Friday, May 14, 2010

"I think we are going to lose the basement!"

About 5am yesterday morning we heard the house alarm go off:


It had poured (and was still pouring) rain all night. Later we'd learn that nearly 4 inches had fallen in about 5 hours, about a month of May's worth of water for Chicago-land. Our sump pump was JUST keeping up, and the high water alarm told us that the backup was also about to kick in.

John went into full Basement Rescue mode. He ran outside in the downpour and lightning to make sure the ejector pump hose was well away from the house (it turned out the mowers had moved it closer).  Then he sat and stared at the pump and started telling me to pray it stopped raining. We estimated the water was flowing in at a rate of about 5 gallons a minute, entirely too much for even the 3/4 hp pump to drain completely, so it the water just sat 6 inches from the top of the sump pit, threatening to overflow.

Did I mention my husband was scheduled to leave town at 10am?

Did I mentioned I threatened to divorce my husband if he left town at 10am?

My neighbor's backyard was a raging river of water streaming directly towards their house. All the home north of them in the subdivision were uphill from them. All their runoff was running directly towards my neighbor's house. It could have been worse for us, but our stress was palpable.

By 8am the rain had stopped, but the sump was still running every twenty seconds. By 10am it looked like everything was going to be OK. The rain had definitely cleared and the sump was actually making progress and the water was below the high water level sensor. John decided it was OK to head off to Dayton and I decided to head to the office.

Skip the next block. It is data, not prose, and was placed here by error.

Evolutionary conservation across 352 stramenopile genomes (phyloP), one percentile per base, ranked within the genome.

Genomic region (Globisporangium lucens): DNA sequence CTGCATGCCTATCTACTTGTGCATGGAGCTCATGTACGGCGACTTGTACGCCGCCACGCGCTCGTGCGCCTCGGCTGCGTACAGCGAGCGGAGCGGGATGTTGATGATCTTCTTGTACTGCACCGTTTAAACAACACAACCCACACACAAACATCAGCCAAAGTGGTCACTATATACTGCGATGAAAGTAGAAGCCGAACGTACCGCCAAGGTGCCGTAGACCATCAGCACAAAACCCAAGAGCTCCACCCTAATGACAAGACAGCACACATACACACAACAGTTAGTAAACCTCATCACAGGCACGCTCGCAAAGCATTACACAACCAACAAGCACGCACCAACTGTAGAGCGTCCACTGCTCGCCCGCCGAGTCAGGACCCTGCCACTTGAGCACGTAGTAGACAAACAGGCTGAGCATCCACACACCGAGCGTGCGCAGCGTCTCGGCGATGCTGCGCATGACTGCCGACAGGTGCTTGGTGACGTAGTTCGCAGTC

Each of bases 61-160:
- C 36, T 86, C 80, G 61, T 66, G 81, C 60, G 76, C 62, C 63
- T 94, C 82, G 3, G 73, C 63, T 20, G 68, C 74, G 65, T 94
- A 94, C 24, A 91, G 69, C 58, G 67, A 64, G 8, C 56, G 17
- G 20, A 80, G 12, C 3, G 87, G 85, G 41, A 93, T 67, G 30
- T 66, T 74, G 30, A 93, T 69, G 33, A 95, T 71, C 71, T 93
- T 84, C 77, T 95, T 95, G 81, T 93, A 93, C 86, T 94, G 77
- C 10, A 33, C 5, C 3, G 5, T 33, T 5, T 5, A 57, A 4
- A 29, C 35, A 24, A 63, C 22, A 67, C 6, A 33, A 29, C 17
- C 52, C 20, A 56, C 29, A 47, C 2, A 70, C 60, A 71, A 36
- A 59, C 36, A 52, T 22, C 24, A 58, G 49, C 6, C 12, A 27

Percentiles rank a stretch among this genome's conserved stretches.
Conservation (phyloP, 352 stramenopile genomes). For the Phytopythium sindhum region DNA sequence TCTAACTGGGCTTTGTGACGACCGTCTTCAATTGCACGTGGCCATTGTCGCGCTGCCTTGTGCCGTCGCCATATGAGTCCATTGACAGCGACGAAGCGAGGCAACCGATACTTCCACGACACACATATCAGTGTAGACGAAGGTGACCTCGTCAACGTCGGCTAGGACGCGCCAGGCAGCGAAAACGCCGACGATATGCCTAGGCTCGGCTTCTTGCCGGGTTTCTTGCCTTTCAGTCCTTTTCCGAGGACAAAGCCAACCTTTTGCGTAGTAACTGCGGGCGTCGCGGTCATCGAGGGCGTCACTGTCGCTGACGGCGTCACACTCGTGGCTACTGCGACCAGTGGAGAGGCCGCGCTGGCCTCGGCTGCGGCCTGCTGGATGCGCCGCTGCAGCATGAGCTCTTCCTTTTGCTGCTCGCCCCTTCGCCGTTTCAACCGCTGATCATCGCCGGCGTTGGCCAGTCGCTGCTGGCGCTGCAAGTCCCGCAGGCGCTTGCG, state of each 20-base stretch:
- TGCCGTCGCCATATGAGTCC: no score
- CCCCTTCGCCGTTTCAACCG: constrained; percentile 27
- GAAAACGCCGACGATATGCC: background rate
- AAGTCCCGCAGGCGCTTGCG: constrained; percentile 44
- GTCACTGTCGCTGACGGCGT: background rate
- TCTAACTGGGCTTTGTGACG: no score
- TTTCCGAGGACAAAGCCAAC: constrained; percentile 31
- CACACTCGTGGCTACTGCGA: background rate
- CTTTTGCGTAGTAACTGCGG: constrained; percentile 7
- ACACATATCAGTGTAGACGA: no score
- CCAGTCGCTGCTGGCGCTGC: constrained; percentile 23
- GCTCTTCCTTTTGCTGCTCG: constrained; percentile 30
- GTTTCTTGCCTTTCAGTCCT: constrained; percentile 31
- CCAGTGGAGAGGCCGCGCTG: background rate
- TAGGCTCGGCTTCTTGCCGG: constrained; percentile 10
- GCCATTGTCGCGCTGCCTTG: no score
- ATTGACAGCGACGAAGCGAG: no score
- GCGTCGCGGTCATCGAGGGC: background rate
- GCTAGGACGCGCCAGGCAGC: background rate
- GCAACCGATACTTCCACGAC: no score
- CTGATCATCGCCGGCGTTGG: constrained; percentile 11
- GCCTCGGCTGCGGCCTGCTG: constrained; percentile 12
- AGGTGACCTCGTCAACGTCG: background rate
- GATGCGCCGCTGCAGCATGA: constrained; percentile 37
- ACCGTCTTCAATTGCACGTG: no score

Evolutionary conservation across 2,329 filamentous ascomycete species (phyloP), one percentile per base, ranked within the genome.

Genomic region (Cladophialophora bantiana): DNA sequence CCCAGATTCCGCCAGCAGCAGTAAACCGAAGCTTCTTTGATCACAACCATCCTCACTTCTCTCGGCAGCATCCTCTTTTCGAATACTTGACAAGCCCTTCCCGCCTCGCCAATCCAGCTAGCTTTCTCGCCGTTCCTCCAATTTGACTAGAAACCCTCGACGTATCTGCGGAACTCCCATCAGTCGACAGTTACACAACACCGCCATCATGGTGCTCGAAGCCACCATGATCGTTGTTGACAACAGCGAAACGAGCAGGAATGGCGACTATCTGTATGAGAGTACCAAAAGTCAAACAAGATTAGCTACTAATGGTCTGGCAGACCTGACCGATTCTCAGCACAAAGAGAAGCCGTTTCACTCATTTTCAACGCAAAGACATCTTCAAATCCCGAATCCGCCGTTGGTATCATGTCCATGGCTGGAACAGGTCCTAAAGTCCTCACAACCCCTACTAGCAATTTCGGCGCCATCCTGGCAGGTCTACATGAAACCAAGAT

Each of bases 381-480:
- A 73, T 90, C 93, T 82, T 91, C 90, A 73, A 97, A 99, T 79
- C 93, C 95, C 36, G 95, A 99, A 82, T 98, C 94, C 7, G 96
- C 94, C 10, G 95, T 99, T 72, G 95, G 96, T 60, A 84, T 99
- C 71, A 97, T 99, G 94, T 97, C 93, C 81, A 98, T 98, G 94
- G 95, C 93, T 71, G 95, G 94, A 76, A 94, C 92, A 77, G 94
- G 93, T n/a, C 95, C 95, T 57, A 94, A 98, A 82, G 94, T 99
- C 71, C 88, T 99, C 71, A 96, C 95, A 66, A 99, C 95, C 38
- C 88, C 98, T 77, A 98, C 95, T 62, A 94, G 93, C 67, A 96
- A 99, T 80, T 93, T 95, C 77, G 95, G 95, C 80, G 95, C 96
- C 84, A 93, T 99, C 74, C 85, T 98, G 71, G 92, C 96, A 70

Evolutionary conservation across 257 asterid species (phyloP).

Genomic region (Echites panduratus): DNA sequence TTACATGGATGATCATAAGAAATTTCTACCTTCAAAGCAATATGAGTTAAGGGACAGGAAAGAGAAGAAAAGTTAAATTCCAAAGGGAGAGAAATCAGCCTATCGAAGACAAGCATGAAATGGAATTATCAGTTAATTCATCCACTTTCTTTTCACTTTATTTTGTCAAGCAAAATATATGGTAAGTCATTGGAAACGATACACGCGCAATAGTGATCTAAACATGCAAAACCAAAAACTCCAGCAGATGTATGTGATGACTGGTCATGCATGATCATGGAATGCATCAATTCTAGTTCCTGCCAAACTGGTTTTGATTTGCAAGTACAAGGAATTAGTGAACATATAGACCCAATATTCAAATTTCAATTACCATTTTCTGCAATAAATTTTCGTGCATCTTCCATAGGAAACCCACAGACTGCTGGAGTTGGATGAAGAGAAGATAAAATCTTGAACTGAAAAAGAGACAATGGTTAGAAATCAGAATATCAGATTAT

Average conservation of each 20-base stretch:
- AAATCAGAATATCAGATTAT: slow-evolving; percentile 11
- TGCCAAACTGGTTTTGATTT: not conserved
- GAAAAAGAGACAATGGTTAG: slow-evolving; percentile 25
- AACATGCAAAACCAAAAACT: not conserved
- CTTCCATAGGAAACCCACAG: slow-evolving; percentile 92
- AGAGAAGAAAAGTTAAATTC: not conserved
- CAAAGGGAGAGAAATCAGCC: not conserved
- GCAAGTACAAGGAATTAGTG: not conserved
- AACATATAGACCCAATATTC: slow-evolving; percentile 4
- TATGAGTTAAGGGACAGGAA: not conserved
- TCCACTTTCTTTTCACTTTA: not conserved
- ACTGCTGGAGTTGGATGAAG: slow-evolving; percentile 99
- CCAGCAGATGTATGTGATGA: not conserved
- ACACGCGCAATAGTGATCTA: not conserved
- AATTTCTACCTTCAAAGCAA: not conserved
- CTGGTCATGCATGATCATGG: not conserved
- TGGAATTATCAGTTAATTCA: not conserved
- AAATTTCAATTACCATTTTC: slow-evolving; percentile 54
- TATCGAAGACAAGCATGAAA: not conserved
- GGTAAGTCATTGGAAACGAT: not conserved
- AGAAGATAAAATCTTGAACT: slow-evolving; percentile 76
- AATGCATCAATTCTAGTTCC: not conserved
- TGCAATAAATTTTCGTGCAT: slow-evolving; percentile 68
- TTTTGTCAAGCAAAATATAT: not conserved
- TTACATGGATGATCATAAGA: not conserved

Cue the foreshadowing music....

The second I sat at my desk at work, the honest to God SECOND I sat down, I got a text message to my phone. The house was paging me. The power was OUT.

The power was out??  We've lived here for 5 years and the power has blinked once or twice in all that time. All of our utilities are buried underground and we are close to the sub station. We never lose power.  Except we did. Today, when everyone and their cousin was relying on sump pumps to keep their homes from flooding.

Back we flew. John brought his brother, who was going to Dayton with him. They called their friend Chuck and borrowed his gas generator. My neighbors were jumping into cars and heading to Home Depot to grab a pump. Meanwhile our battery backup pump was only barely holding it's own. It's a lower power pump than the main pump, and the water was still pouring into the sump pit like a river.

Despite my initial fear that we were going to blow up the house or electrocute ourselves, we got the generator running. I should note both my husband and his brother are electrical engineers but I am pretty sure this was their first generator experience. When I heard them speaking engineering-ese about capacities of extension cords and watts and volts and fuses I knew they were in their element. If they were boy scouts (which they were) I'd have given them a badge!

After two HOURS the power went back on and has stayed on since. The pump is still churning, we are still dry, and I am very very tired!


Let's Find H-Man A Wife said...

Holy smoke. Our backyard back where the poor folks live had no such problem. In fact, we were in whiffle ball mode the whole night. I told you once and I told you twice, you should have never moved.

Marie said...

At the old house we sat high on the hill and YOUR yard flooded. You can be in denial but I have seen your mud.

We'll be ok. We're having a gravity drain installed that will pull all the water away from our house to the retention pond behind us.

William's cub scout leader nearly lost her house over by Milton. She lives directly across from a pond that overflowed. Her entire home was literally surrounded by water. It's the village's fault for insufficient pipe capacity to contain the run off, but they don't have the money to repair it. I told her to sue them. They'll find the money.

PS: have the people behind you started raising their own livestock. Cause it's only a matter of time!


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